Rackets

Manchester Gold Racquet 2014

26 Oct 2014

Will Hopton wins the MGR; Nick James & Ben Snell take the doubles


 

The 2014 Gold Racquet was the first Rackets Tournament to be held in the United Kingdom since the introduction of the new World Championship Procedures and the designation of the MGR as a Tier 2 Qualifying Tournament. Unsurprisingly, it attracted a strong field. Will Hopton and Alex Titchener-Barrett were seeded to renew their rivalry in the Singles final; and the current holders of the Open Doubles title, Alex Titchener-Barrett & Christian Portz, were seeded to meet Nick James and Ben Snell, last season’s winners of the Open and the current holders of the MGR Doubles.

The semi-finals of the Singles and Doubles took place on Saturday. The first match was a re-run of the 2013 Singles Final between Will Hopton & Christian Portz, with Will seeking to avenge last year’s defeat. Will had the upper hand for most of the match, which he won in straight games 15/5 15/9 16/13.

In the other Singles semi-final, Alex Titchener-Barrett met Richard Owen. Though Richard played well, moving forward and striking the ball with seemingly effortless timing, Alex always had the edge, moving smoothly from 8-7 to take the first game 15/7. In the second game, Alex advanced to 8-5, but a good service run from Richard put him in the lead 9-8. But Titchener-Barrett held off this challenge, allowing Owen just two more points before taking the game 15/11. Alex started the third game strongly moving to an early lead of 7-1. Richard fought back, getting within a single point of his opponent at 10-9. But Alex accelerated away, allowing Richard just one more point before taking the match 15/7 15/11 15/10.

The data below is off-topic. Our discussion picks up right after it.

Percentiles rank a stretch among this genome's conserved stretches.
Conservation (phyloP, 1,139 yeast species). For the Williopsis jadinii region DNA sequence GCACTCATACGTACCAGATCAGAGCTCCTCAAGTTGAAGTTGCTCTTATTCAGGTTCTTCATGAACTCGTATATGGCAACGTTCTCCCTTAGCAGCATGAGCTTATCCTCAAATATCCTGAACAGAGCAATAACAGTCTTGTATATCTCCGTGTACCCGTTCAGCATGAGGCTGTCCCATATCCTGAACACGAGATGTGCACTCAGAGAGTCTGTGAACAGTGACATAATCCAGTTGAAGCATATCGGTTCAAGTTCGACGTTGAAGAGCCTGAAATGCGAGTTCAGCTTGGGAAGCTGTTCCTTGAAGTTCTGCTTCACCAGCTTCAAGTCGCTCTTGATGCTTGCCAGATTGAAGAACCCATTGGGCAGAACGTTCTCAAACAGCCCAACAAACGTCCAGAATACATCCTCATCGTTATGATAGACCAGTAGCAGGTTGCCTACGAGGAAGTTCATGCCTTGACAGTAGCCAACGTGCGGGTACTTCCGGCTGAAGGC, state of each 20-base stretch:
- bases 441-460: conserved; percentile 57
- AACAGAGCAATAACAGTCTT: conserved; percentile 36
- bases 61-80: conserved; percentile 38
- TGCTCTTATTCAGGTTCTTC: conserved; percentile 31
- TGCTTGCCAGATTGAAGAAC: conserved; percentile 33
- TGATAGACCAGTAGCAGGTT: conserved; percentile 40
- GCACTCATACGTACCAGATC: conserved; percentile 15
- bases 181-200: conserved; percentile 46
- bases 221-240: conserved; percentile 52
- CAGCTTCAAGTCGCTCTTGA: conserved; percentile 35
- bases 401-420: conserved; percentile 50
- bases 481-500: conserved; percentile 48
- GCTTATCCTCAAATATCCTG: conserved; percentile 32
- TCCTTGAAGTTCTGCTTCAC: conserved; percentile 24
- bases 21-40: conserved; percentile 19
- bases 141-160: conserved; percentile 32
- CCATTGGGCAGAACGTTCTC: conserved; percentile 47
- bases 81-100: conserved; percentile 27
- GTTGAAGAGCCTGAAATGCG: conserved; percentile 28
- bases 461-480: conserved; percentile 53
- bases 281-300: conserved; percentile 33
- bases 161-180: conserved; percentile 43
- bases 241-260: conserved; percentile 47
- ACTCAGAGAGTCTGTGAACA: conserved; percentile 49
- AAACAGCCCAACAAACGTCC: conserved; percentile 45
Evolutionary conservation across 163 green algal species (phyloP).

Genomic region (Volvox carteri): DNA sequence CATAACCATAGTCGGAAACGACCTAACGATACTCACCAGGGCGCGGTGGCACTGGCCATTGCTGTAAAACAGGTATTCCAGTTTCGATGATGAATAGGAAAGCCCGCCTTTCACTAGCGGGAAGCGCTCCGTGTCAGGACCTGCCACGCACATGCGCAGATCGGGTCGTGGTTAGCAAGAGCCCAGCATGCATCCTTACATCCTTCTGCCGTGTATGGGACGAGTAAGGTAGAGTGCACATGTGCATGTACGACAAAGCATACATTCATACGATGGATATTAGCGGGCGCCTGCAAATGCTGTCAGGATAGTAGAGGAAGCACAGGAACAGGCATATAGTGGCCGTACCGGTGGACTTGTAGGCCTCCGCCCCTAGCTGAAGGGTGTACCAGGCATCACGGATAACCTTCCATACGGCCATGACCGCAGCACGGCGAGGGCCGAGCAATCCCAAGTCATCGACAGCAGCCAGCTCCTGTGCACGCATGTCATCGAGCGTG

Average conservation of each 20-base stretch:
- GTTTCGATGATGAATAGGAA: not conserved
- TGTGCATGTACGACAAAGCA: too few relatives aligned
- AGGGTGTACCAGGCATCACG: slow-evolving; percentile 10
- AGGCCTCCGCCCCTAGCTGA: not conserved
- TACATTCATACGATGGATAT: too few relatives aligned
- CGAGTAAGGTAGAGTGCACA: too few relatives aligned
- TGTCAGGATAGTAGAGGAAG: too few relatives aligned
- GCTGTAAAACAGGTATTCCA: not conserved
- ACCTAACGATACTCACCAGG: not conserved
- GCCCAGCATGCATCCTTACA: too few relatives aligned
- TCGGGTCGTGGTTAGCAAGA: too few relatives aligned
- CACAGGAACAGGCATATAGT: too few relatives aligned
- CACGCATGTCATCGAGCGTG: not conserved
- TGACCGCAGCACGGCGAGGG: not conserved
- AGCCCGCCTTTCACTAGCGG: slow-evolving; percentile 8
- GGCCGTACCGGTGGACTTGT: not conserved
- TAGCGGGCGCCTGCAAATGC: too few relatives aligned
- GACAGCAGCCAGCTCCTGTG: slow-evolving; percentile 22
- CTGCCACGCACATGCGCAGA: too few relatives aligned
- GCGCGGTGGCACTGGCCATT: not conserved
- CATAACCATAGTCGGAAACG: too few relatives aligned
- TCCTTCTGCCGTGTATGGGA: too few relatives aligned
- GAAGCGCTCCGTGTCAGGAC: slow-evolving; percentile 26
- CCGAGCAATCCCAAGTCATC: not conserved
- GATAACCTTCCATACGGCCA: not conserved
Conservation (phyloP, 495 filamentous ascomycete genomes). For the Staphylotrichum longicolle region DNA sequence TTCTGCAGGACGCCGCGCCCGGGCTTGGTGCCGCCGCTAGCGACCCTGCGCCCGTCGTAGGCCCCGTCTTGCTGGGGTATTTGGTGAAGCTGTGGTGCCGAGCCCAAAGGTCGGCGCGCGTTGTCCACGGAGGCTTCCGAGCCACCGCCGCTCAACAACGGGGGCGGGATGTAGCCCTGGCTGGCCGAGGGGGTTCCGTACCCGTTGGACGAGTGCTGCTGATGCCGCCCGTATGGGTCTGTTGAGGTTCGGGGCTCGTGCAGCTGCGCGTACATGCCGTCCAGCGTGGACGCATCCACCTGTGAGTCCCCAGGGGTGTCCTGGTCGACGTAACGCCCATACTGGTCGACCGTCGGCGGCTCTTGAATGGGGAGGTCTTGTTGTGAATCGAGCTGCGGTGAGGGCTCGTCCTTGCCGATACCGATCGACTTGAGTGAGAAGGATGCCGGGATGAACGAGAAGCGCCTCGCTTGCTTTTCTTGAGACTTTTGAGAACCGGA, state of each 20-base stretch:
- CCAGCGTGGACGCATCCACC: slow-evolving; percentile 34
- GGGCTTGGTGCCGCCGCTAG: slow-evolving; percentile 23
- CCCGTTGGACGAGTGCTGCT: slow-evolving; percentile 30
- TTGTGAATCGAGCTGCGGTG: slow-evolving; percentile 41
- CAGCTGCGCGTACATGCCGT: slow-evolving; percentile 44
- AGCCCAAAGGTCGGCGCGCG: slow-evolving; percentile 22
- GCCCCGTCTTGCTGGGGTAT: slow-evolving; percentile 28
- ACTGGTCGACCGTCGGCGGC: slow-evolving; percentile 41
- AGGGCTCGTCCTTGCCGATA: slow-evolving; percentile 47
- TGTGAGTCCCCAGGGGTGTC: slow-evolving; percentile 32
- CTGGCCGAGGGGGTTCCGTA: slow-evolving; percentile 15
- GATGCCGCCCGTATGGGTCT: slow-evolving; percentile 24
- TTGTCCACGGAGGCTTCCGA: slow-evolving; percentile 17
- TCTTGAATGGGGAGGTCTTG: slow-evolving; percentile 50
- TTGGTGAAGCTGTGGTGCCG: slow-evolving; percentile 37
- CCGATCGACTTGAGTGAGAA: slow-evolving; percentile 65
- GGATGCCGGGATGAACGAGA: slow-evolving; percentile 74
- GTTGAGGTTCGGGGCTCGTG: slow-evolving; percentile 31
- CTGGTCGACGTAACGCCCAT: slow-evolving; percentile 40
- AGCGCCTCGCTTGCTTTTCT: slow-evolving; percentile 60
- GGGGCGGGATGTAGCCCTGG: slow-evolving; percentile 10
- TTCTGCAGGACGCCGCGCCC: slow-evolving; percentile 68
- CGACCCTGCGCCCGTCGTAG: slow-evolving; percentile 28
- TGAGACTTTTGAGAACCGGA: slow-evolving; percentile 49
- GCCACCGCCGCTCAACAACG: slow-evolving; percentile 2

Top seeds, James & Snell won their first two games against Owen & Shenkman with considerable ease. But they had to work much harder in the third. With Owen playing with power and panache and with Shenkman rolling back the years, relishing a role at the front of the court and mixing drop shots and angles with great skill and aplomb, the Manchester pair gave their opponents a good run for their money. But James & Snell nonetheless took the match 15/2 15/1 15/10.

The other semi-final followed a similar pattern. Second seeds, Alex Titchener-Barrett & Christian Portz won the first two games against Alex Duncliffe-Vines & George Sandbach fairly easily, racing to 14-1 in the first game before their opponents recovered somewhat with a four-point service run. But they then closed out the game 15/4; and took the second game even more comfortably 15/2. But the third game was closer, with some good play all round, though Titchener-Barrett & Portz eventually secured victory to take the match 15/4 15/2 15/9. Duncliffe-Vines played the shot of the tournament during the course of this match, crashing a high volley down with great power into the angle just above the board. He is a young player with considerable promise, currently based in Manchester.